For the first time in a decade, Visa and Mastercard are raising the interchange fees retailers pay to process credit card transactions. Some merchants and politicians are reacting angrily, but I’m wondering what the fuss is all about.
Rather than increasing interchange fees across the board, Visa and Mastercard are altering fees based on purchase category, with some increasing and some decreasing. While the card networks acknowledge that the changes add up to a slight overall increase, many businesses that were hit especially hard by the COVID-19 pandemic will actually pay lower fees. For Mastercard, these include restaurants, hotels and daycare facilities. Costs will also fall for Mastercard transactions under $5.
Unpacking the opposition
Critics argue that retailers and consumers can’t afford any additional fees right now because they’re dealing with high inflation and are still recovering from the damage the pandemic inflicted upon the economy.
“We urge you to withdraw your plan to raise credit and debit card fees on American business owners and hard-working American families,” wrote four members of Congress in a recent letter to the chief executives of Visa and Mastercard. “As Americans are dealing with the highest rate of inflation in decades, your profits are already high enough and any further fee increase is simply taking advantage of vulnerable Americans.”
Jeff Tassey, board chairman of the Electronic Payments Coalition, offers this rebuttal: “The April adjustments will lower interchange fees for most small businesses. This letter is evidence that big-box retailers don’t like that.”
As a consumer myself, I don’t like paying higher fees, either. But let’s consider the alternative. Do we want to go back to a cash-first economy? And shouldn’t card issuers and card networks be compensated for their important roles in processing transactions and providing cybersecurity, fraud and other loss protections? I believe that accepting credit cards (and debit cards, for that matter) is a necessary cost of doing business in 2022.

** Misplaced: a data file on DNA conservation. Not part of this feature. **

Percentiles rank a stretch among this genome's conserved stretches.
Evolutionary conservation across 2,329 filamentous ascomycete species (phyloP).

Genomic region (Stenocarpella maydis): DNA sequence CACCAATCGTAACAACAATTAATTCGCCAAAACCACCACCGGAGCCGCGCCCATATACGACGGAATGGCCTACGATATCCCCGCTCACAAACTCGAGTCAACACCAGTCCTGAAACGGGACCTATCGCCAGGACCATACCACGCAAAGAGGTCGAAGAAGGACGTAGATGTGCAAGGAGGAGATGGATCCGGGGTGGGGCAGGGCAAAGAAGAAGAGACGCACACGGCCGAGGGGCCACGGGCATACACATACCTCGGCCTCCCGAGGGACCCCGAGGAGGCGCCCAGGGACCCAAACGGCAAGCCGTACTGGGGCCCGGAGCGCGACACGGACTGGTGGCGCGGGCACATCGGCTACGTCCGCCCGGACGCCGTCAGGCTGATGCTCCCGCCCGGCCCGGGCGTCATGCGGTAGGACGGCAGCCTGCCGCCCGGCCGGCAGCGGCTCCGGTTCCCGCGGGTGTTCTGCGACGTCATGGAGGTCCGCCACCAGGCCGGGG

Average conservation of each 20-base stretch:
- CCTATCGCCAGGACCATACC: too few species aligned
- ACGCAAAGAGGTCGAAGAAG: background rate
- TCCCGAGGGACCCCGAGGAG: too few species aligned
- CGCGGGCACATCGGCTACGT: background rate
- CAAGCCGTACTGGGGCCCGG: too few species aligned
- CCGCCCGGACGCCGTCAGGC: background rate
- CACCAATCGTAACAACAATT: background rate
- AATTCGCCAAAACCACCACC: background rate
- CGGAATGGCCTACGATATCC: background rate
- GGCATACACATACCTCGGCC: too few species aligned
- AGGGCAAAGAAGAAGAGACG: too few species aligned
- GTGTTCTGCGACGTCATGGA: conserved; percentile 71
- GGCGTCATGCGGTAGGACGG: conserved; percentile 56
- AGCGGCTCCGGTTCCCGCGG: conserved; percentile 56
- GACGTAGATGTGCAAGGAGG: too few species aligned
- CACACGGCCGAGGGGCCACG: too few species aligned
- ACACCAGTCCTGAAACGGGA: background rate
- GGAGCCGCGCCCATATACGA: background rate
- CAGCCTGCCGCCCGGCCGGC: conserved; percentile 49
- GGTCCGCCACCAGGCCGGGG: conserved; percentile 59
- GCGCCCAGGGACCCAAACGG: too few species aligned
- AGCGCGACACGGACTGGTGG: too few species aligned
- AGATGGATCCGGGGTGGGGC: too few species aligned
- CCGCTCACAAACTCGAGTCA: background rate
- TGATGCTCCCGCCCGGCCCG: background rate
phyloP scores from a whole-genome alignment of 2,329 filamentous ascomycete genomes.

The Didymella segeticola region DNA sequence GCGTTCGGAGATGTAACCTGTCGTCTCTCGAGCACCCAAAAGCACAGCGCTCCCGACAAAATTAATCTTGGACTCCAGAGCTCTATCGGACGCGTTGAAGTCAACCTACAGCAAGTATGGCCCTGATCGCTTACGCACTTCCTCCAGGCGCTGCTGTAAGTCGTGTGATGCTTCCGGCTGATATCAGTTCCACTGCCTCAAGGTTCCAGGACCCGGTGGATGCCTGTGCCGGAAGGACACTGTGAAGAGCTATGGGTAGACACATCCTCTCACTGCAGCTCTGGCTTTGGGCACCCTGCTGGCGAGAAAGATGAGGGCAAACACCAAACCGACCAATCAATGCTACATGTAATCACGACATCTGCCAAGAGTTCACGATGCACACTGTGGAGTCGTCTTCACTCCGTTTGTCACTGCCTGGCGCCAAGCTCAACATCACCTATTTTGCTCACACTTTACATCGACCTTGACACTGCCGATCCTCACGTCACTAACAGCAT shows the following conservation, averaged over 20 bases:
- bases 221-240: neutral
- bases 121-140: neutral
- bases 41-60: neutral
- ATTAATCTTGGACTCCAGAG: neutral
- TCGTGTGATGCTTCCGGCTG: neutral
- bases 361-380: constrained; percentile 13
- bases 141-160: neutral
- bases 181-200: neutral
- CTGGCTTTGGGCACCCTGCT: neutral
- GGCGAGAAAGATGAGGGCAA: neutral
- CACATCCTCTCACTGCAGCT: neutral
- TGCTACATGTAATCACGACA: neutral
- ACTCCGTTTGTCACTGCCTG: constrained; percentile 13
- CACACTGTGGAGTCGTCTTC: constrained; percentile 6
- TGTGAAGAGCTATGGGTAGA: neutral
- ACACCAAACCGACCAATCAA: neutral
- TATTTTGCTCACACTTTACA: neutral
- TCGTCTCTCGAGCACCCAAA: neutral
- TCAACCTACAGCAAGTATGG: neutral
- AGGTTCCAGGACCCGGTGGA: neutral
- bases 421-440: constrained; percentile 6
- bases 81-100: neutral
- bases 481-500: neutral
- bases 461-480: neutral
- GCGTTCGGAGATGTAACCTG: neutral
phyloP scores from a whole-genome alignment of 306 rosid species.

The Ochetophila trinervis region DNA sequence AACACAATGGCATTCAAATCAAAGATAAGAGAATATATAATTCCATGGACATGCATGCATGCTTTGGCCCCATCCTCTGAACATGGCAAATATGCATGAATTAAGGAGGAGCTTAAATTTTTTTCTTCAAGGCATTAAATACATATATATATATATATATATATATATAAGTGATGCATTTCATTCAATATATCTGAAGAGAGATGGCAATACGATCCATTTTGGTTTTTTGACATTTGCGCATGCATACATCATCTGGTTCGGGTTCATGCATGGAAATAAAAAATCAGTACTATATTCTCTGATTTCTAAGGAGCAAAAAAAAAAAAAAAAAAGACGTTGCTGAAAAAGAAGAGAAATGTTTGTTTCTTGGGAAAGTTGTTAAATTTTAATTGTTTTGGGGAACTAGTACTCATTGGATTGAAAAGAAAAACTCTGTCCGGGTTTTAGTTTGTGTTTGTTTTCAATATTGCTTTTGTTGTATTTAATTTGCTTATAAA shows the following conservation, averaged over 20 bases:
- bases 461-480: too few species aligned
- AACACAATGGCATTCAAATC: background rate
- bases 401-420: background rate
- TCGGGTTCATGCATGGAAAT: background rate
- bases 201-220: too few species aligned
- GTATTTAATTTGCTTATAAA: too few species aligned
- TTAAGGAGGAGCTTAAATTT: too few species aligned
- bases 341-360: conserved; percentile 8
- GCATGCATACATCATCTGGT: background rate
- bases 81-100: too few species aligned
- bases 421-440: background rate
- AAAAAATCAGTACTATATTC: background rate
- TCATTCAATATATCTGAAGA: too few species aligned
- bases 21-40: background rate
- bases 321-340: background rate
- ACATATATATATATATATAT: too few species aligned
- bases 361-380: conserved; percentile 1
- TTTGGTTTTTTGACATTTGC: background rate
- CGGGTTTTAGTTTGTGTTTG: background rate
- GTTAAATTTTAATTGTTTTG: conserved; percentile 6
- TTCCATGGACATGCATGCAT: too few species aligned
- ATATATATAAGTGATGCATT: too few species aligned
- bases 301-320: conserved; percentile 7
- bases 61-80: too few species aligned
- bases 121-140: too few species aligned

And let’s consider the Durbin Amendment (part of the 2010 Dodd-Frank Act), which lowered debit card interchange fees just over a decade ago. Did retailers pass along those price decreases to consumers? There’s no evidence they did.
As Dan Berger, president and CEO of the National Association of Federally-Insured Credit Unions, puts it: “If lawmakers are so interested in helping American consumers, why haven’t they looked at merchants’ failure to pass the savings along to consumers that were promised in the Durbin Amendment? Multiple studies have shown that consumers have not benefitted from this failed policy.”
What this means for you
In many respects, this is a fight between banks and retailers, and consumers are caught in the middle. An unfortunate and likely unintended consequence for consumers that stemmed from the Durbin Amendment was a massive cutback in debit card rewards. Lower swipe fees meant there were no longer sufficient economics to support these programs.
Before you accuse me of going “boo-hoo” for the banks, I acknowledge that credit cards are a massively profitable business. Banks win either way since roughly half of cardholders pay interest each month (averaging a hefty 16.38 percent). And even when cardholders pay in full and avoid interest, issuers profit from the interchange fees merchants pay (these average 2.22 percent, according to The Nilson Report). Many consumers also pay other fees, such as annual fees, late fees, foreign transaction fees and more.